It’s Christmas Eve, and I only have a few hours to articulate my demands (sorry, requests) to Santa for changes I want to see to our primary care system in Ontario. I won’t be going into a ton of detail on each point, because 1) family obligations are waiting, and 2) Santa needs time to put these into action before he arrives tonight.
Off we go…
- Increase the fee paid for consults in specialties across the board, and decrease the fees paid for follow-up visits by specialists (with the exception of time-based services, those will remain the same). OMA Economics can do the math to ensure this remains cost neutral. This will incentivize specialists to see new patients to help family doctors, reducing wait lists, while encouraging the discharging patients who can be easily and competently taken care of by their family doctor. Require that any consult billed is preceded by a new referral by another physician. Any diagnostic test performed by a physician requires a referral from another doc for that specific test (echocardiograms, holters, etc.). Any billed visit by a specialist for consult or follow-up must produce a note to be provided to the family doctor.
- Any walk-in clinic visit must produce a note to be provided to the family doctor. Yes, I realize a universal EMR would solve this problem with information going in both directions, but in the meantime, we need to improve communication.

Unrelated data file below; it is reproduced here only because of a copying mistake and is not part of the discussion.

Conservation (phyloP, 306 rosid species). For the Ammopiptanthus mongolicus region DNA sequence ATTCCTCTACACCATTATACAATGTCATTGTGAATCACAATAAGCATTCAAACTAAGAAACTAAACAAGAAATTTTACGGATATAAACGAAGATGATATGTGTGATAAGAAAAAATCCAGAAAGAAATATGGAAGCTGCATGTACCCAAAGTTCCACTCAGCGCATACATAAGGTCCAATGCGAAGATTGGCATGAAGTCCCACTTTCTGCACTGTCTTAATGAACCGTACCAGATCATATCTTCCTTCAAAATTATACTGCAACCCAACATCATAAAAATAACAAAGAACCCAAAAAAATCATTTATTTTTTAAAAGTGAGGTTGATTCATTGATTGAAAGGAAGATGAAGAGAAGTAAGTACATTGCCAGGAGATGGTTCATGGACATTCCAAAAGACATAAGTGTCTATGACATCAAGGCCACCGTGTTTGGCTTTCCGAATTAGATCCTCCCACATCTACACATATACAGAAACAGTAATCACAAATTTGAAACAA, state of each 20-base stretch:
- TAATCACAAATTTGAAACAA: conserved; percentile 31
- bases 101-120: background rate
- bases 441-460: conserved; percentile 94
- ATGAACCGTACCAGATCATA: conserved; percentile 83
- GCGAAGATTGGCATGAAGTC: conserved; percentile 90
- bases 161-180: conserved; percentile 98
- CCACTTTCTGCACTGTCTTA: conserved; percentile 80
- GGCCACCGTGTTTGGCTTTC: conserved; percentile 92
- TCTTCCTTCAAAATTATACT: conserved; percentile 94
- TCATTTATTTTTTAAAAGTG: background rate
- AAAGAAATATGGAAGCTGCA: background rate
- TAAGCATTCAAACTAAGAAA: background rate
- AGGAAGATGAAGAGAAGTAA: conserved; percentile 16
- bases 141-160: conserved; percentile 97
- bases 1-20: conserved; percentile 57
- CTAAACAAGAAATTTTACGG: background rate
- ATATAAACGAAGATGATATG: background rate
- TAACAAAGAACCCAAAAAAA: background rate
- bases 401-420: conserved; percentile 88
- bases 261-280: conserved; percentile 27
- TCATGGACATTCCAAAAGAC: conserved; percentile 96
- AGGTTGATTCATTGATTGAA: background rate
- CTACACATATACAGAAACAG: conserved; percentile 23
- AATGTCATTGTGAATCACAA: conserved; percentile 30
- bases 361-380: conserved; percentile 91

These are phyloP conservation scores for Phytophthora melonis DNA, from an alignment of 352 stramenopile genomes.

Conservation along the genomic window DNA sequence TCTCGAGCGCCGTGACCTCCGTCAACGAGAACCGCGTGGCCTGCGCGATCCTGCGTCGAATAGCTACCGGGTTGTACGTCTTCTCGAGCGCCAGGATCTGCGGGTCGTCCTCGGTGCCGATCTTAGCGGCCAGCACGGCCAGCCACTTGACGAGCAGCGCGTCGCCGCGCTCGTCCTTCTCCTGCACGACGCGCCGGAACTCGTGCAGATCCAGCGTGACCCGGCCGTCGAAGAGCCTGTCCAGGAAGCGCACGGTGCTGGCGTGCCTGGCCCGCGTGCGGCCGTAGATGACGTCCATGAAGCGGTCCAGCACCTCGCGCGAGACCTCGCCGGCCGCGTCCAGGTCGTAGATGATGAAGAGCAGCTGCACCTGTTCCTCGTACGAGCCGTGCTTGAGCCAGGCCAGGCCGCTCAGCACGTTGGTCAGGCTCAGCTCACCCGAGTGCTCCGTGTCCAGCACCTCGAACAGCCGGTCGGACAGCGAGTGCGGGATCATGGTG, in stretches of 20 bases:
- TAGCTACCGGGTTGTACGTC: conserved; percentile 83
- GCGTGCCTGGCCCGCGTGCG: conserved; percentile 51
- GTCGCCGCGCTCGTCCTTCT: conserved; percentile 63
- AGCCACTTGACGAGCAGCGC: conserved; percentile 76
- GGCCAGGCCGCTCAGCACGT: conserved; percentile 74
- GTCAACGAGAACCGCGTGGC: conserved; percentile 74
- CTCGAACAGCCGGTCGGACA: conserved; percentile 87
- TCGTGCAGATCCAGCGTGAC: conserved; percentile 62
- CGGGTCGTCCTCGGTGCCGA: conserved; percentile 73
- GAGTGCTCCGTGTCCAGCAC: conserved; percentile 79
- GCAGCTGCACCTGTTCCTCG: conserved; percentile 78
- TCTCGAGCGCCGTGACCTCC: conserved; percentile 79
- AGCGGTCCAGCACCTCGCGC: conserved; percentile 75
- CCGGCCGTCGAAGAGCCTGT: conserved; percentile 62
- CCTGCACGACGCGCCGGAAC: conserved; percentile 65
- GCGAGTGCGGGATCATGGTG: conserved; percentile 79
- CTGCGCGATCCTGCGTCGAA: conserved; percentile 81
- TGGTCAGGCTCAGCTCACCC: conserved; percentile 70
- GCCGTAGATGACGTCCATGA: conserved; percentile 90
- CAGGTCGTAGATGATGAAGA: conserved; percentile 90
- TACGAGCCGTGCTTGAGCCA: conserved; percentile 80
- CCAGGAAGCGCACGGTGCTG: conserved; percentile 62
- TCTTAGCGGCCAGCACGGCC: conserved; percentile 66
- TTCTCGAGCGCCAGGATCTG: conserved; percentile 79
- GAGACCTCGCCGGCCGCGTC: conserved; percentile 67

- I’m still waiting for this wish to come true about transparency of office hours.
- Make second opinions by specialists for the same issue non-insurable by OHIP, and allow specialists to bill patients privately for those consultations. The logistics of this are challenging, but we first need consensus among physicians, the public, and the government, on the general premise of the idea, before moving forward with an implementation plan that will require significant electronic infrastructure (for checking consults by other physicians, etc).
- Make “physicals” non-insurable by OHIP, unless done for a pre-approved indication (cancer follow-up, weight loss, lymphadenopathy, etc). If a patient still requests a physical, they can be privately billed at OMA rates. Specify what tasks are exactly encompassed within a Periodic Health Examination, based on what methods of screening there is firm evidence for.
- Stop the practice of primary care physicians (paediatricians or family doctors) running large ambulatory clinics manned by nurse practitioners, where the physician bills OHIP and pays the NPs a wage or salary for their services. We don’t have the money in our system to pay doctors to be middle-men. A separate OHIP Schedule of Benefits strictly for delegated acts could be a possibility in under-serviced areas where non-MDs are necessary to maintain adequate patient care.
- Add shadow tracking codes for family physicians in FHOs or FHGs who correspond with patients via email or telephone (or any non-in-person visit). If they’re dealing with issues outside of a traditional visit, let’s give them credit for it.
- Fix the FHO out-of-basket service codes that are not a reflection of adequate access to primary care. An ER physician appropriately suturing a laceration for a patient who felt it was an emergency should not penalize their family physician.
- House calls performed by physicians outside of the group to whom the patient is rostered, should NOT be insurable through OHIP (exceptions being those with certification in palliative care). We should not be funding convenience visits for patients who saw an advertisement for “doctors who will come to your house!”
Alright Santa, there’s the list. Make it happen.